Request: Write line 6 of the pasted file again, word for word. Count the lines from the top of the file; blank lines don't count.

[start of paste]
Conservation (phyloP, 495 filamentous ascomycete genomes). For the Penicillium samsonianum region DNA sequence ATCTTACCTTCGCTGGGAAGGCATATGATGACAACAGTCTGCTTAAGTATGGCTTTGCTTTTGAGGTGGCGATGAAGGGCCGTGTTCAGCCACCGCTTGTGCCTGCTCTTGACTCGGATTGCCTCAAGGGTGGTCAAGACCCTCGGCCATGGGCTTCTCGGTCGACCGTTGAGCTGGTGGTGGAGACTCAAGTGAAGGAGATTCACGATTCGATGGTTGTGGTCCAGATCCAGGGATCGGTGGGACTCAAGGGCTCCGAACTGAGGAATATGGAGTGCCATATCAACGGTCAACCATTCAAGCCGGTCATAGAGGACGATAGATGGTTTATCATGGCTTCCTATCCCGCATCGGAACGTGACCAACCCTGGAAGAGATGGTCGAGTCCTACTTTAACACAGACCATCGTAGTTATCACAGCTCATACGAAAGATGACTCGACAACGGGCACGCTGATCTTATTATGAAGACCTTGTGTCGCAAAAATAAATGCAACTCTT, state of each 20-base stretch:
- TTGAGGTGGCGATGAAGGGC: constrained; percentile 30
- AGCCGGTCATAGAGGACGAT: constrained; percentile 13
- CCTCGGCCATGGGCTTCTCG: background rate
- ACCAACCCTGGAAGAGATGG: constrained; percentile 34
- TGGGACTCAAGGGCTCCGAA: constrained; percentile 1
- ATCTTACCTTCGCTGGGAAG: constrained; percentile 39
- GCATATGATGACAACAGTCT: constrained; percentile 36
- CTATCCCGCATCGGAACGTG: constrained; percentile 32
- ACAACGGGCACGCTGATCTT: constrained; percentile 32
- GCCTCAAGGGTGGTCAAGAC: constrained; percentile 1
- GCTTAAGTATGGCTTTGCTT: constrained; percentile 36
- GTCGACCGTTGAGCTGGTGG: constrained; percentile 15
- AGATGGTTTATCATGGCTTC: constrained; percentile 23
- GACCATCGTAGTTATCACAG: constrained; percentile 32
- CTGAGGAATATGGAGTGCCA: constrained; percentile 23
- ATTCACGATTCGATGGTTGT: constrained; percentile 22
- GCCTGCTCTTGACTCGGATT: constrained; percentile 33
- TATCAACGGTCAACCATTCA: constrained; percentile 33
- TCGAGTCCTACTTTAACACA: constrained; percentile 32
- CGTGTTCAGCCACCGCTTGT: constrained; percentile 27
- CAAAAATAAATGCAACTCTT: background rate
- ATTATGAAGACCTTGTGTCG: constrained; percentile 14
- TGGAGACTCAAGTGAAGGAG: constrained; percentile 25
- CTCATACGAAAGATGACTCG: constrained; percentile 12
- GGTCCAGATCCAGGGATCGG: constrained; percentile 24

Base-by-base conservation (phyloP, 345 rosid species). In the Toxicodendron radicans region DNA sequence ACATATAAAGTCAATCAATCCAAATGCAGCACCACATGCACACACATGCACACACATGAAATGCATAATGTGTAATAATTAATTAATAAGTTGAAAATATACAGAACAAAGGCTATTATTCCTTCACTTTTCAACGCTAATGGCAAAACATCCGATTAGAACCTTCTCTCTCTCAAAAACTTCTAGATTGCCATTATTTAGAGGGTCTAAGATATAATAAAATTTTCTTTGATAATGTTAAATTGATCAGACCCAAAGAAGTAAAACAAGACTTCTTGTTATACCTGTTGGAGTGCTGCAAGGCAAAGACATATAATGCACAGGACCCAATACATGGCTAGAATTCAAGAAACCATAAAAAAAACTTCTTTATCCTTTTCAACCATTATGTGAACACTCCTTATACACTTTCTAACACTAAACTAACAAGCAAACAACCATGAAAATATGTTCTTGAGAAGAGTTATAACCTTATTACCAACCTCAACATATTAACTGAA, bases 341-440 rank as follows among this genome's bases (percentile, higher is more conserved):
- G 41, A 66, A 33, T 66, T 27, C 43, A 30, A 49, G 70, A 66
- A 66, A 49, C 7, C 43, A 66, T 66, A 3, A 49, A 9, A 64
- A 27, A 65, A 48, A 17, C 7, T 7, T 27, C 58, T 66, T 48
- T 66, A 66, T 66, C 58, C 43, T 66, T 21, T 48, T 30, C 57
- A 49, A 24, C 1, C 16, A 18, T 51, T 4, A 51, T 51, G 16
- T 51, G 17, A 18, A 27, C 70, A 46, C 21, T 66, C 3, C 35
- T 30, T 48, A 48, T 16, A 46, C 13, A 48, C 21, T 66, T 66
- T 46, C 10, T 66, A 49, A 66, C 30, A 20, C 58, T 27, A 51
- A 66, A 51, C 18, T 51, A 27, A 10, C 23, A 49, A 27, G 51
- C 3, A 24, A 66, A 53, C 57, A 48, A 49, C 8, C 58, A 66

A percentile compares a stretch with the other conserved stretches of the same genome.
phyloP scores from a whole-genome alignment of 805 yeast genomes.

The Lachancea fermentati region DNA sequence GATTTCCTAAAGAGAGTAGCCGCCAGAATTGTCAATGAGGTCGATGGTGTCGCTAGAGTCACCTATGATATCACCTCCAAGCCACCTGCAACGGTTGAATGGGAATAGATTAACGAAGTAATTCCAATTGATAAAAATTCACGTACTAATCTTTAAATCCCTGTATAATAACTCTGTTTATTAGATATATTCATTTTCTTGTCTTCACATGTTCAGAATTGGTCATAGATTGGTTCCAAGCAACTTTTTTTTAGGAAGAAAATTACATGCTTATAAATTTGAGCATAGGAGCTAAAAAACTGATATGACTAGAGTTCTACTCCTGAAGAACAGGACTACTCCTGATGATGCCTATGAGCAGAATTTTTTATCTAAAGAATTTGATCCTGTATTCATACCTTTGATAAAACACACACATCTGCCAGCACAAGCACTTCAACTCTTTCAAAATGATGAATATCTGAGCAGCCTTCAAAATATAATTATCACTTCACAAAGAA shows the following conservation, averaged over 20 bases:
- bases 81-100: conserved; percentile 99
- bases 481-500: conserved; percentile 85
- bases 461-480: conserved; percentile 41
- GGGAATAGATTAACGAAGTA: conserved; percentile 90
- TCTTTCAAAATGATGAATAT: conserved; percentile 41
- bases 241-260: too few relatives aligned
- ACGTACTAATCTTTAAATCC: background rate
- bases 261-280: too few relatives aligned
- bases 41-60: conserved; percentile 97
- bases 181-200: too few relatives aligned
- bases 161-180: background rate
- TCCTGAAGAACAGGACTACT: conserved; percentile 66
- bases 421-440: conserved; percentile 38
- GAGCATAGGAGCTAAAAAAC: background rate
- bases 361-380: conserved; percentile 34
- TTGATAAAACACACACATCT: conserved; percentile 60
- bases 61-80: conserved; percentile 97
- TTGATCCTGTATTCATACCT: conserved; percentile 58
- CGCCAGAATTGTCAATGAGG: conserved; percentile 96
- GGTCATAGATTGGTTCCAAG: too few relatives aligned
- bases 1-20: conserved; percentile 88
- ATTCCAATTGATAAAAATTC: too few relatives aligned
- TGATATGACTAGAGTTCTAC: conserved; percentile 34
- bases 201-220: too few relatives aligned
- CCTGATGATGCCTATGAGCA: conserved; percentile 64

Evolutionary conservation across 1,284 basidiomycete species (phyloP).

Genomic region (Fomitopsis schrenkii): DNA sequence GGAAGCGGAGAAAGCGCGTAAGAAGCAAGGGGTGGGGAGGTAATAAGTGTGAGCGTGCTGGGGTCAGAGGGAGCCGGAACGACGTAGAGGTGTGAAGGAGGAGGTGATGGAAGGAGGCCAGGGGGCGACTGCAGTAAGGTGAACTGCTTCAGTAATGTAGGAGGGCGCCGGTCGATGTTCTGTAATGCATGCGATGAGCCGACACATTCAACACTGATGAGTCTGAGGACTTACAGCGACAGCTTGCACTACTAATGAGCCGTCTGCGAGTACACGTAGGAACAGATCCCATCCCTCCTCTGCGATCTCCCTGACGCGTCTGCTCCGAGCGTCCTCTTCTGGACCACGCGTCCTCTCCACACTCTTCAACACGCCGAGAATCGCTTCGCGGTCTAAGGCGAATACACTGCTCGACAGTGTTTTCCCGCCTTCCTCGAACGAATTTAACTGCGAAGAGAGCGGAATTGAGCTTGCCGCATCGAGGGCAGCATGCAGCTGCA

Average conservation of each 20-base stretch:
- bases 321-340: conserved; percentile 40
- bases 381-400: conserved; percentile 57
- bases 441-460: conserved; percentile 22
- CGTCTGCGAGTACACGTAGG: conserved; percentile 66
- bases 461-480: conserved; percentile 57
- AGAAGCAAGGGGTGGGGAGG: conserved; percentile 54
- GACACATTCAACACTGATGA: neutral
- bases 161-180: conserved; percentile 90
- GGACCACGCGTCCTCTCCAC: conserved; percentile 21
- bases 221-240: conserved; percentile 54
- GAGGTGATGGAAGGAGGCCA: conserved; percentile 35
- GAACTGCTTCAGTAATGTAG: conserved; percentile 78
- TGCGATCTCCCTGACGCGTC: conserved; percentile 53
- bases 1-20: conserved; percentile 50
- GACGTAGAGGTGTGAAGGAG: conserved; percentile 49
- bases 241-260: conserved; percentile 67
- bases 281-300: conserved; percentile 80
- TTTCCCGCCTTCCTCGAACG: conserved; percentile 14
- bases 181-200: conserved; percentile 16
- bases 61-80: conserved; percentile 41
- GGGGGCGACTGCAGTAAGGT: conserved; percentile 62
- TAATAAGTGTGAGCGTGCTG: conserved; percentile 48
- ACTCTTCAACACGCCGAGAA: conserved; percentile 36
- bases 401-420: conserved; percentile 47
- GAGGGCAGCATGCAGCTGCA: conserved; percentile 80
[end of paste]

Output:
- TGGGACTCAAGGGCTCCGAA: constrained; percentile 1